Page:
„Humanity can not be made equal by declarations on paper. Unless the material conditions for equality exist, it is worse than mockery to pronounce men equal.“

—  Voltairine de Cleyre
In Defense of Emma Goldman and the Right of Expropriation (1893), Context: Humanity can not be made equal by declarations on paper. Unless the material conditions for equality exist, it is worse than mockery to pronounce men equal. And unless there is equality (and by equality I mean equal chances for every one to make the most of himself) unless, I say, these equal chances exist, freedom, either of thought, speech, or action, is equally a mockery.

„In the transition epoch, surely crimes will come.“

—  Voltairine de Cleyre
The Economic Tendency of Freethought (1890), Context: This is not a question of expediency, but of right. In antebellum days the proposition was not, Are the blacks good enough to be free? but, Have they the right? So today the question is not, Will outrages result from freeing humanity? but, Has it the right to life, the means of life, the opportunities of happiness? In the transition epoch, surely crimes will come. Did the seed of tyranny ever bear good fruit? And can you expect Liberty to undo in a moment what Oppression has been doing for ages? Criminals are the crop of despots, as much a necessary expression of the evil in society as an ulcer is of disease in the blood; and so long as the taint of the poison remains, so long there will be crimes.

„Ah, not to a blaze of light I go,
Nor shouts of a triumph train;
I go down to kiss the dregs of woe,
And drink up the Cup of Pain.“

—  Voltairine de Cleyre
And Thou Too (1888), Context: Ah, not to a blaze of light I go, Nor shouts of a triumph train; I go down to kiss the dregs of woe, And drink up the Cup of Pain. And whether a scaffold or crucifix waits 'Neath the light of my silver star, I know and I care not: I only know I shall pause not though it be far.

„Written in red their protest stands,
For the Gods of the World to see“

—  Voltairine de Cleyre
Context: Written in red their protest stands, For the Gods of the World to see; On the dooming wall their bodiless hands have blazoned "Upharsin," and flaring brands Illumine the message: "Seize the lands! Open the prisons and make men free!" Flame out the living words of the dead Written-in-red. "Written-In-Red" de Cleyre's last poem, dedicated "To Our Living Dead in Mexico's Struggle"; first lines.

„Every person who ever thought he had a right to assert, and went boldly and asserted it, himself, or jointly with others that shared his convictions, was a direct actionist.“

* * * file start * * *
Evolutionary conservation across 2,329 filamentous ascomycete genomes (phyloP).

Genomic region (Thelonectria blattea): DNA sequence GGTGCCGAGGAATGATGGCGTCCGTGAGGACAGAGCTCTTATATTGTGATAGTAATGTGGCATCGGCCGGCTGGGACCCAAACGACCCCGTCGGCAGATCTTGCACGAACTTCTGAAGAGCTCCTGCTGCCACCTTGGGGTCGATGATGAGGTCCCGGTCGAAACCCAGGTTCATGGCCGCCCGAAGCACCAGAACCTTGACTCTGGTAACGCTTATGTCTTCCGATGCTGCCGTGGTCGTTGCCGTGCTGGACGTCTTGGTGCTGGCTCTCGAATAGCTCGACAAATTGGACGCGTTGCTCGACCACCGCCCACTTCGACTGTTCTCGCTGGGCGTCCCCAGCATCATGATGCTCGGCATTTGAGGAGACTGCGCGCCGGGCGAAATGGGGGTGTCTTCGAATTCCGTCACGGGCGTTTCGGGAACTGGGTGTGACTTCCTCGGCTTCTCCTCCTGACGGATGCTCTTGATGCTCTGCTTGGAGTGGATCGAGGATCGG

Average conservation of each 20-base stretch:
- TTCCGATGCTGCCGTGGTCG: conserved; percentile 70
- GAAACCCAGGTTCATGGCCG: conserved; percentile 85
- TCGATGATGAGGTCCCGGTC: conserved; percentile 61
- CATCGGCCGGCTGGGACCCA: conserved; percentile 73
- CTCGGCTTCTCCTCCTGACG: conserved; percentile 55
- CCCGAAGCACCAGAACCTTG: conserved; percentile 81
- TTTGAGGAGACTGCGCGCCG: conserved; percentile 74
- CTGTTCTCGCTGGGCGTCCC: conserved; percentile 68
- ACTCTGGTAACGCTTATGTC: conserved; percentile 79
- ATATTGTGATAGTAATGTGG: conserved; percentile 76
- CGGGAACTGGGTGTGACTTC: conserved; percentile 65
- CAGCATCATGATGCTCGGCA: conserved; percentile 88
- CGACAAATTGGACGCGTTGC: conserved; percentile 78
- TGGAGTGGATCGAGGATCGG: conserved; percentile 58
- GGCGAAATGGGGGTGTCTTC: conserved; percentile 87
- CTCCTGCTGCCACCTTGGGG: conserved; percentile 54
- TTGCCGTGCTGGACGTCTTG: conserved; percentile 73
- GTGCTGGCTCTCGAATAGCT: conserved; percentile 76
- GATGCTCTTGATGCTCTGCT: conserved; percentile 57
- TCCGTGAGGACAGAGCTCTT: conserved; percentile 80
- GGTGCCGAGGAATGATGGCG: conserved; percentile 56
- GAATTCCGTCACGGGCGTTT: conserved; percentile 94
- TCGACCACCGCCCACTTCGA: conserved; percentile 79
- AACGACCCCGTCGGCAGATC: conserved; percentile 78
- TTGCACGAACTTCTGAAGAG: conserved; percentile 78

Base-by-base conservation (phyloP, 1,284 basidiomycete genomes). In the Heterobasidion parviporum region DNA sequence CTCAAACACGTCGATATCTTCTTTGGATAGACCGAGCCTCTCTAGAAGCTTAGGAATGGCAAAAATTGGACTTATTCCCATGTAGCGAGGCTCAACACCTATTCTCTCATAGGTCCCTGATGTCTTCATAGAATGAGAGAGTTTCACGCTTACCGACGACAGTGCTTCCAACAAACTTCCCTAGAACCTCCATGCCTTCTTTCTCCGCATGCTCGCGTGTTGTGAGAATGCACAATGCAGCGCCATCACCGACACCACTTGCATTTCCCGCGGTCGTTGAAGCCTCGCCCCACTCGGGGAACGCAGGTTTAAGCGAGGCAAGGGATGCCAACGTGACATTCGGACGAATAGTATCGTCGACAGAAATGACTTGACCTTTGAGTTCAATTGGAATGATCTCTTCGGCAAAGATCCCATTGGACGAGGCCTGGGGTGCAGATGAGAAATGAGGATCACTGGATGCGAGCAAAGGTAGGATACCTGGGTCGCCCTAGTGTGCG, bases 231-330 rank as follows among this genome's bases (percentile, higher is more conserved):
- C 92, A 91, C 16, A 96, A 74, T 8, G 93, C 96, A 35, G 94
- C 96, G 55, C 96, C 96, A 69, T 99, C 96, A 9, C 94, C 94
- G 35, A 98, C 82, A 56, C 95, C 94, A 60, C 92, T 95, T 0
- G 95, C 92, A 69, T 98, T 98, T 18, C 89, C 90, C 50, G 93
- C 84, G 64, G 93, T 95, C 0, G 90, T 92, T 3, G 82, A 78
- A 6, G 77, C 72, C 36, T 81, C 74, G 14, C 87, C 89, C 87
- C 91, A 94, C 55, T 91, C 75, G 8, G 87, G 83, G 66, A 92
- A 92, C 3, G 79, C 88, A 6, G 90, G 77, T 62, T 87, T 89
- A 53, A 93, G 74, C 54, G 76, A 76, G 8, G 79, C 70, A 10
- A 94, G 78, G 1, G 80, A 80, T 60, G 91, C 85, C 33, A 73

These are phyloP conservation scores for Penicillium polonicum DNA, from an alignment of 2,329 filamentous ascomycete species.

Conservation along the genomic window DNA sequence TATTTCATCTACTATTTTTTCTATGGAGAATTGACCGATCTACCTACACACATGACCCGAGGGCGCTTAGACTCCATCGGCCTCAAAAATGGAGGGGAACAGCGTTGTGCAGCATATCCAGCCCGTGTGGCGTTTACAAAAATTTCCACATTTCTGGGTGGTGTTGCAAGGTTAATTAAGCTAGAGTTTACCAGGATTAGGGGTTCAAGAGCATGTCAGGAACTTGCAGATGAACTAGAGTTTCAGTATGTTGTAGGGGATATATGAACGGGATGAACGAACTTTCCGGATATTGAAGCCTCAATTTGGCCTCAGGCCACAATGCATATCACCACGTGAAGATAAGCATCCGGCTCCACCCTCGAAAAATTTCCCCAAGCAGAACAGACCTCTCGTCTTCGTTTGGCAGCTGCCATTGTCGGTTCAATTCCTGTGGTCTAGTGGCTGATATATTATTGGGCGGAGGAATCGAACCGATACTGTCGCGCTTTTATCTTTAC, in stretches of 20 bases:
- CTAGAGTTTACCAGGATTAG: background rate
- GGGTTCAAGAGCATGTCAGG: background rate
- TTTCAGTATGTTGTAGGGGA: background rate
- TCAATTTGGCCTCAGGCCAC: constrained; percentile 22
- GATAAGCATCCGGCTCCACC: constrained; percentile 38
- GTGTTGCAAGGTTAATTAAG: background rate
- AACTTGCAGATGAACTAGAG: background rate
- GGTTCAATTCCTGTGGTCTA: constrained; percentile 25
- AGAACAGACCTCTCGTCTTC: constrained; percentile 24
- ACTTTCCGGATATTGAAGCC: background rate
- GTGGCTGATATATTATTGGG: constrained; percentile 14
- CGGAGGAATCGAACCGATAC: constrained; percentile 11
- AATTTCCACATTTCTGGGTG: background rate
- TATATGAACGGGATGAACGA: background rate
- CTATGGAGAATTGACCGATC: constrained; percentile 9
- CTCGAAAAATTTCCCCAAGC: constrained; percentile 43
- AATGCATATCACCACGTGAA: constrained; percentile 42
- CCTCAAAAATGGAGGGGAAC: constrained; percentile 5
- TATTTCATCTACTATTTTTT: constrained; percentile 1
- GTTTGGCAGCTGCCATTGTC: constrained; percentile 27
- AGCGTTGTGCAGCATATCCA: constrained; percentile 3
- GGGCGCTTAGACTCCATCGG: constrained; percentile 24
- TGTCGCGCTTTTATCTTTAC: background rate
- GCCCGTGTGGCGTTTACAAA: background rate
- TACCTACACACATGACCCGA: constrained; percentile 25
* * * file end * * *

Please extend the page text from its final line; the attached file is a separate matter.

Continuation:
—  Voltairine de Cleyre
Direct Action (1912), Context: Every person who ever thought he had a right to assert, and went boldly and asserted it, himself, or jointly with others that shared his convictions, was a direct actionist. Some thirty years ago I recall that the Salvation Army was vigorously practising direct action in the maintenance of the freedom of its members to speak, assemble, and pray. Over and over they were arrested, fined, and imprisoned; but they kept right on singing, praying, and marching, till they finally compelled their persecutors to let them alone.

„A man won't steal, ordinarily, unless that which he steals is something he cannot as easily get without stealing; in liberty the cost of stealing would involve greater difficulties than producing, and consequently he would not be apt to steal.“

—  Voltairine de Cleyre
The Economic Tendency of Freethought (1890), Context: A man won't steal, ordinarily, unless that which he steals is something he cannot as easily get without stealing; in liberty the cost of stealing would involve greater difficulties than producing, and consequently he would not be apt to steal. But suppose a man steals. Today you go to a representative of that power which has robbed you of the earth, of the right of free contract of the means of exchange, taxes you for everything you eat or wear (the meanest form of robbery), — you go to him for redress from a thief!

„Lorem ipsum dolor sit amet, consectetuer adipiscing elit. Etiam egestas wisi a erat. Morbi imperdiet, mauris ac auctor dictum.“